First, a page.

33 for BearSSL functions are written).
35 1. Have a look at the top of the `Makefile`. There you can configure the
36 command names and flags for invoking the C compiler, linker, and
37 static library archiver.
39 2. There are a few configurable switches in `src/config.h`. These switches
40 relate to compile-time options, e.g. support of a system-provided
41 random source. On usual platforms (e.g. Linux or OS X), auto-detection
42 should work, but you can always override things with `config.h`.
44 3. Type `make`. This should produce the static library (`libbearssl.a`),
45 the test executables (`testcrypto`, `testspeed` and `testx509`), and
46 the command-line debug tool (`brssl`). You might want to run the tests:
48 - `testcrypto all` runs the cryptographic tests (test vectors on all
49 implemented cryptogaphic functions). It can be slow.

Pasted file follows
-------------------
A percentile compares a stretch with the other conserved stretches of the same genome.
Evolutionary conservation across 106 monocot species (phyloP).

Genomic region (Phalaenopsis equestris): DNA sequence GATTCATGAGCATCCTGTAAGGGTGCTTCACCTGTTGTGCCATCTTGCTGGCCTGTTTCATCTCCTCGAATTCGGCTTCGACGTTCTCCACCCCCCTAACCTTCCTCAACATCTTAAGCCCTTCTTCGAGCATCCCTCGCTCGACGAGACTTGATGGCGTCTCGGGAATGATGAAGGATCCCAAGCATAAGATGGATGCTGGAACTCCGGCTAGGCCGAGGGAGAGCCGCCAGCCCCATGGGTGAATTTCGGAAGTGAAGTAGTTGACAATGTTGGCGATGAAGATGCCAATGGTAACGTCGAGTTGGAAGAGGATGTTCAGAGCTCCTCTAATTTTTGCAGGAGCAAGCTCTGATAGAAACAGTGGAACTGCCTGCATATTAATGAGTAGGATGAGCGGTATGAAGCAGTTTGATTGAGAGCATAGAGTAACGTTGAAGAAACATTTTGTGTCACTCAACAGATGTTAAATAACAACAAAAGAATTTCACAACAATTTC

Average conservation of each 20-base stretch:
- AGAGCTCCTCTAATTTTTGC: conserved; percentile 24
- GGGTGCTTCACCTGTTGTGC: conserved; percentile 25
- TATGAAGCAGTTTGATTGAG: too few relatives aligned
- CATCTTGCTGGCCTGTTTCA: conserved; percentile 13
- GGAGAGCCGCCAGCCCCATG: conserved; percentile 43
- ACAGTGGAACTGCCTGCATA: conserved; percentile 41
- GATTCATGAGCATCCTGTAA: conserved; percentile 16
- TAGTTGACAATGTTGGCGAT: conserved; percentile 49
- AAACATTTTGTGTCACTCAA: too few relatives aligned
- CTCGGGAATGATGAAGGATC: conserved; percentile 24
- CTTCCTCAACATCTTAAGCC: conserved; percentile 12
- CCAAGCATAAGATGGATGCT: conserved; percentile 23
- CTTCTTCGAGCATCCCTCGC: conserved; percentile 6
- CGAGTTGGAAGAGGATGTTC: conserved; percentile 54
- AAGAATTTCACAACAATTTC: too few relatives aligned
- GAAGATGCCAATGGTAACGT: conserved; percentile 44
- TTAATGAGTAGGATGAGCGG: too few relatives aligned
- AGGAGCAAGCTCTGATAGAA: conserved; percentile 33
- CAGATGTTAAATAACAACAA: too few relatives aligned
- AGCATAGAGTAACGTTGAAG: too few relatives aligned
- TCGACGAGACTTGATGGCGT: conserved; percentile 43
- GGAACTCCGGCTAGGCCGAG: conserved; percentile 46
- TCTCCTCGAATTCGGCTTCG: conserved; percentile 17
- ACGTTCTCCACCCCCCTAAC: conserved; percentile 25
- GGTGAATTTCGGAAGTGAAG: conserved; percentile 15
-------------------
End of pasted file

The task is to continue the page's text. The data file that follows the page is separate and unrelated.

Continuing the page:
51 - `testspeed all` runs a number of performance benchmarks, there again
52 on cryptographic functions. It gives a taste of how things go on the
53 current platform.
55 - `testx509` runs X.509 validation tests. The test certificates are
56 all in `test/x509/`.
58 4. The `brssl` command-line tool is a stand-alone binary. It can exercise
59 some of the functionalities of BearSSL, in particular running a test
60 SSL client or server. It is not meant for production purposes (e.g.
61 the SSL client has a mode where it disregards the inability to validate
62 the server's certificate, which is inherently unsafe, but convenient
63 for debug).
65 5. Using the library means writing some application code that invokes it,
66 and linking with the static library. The header files are all in the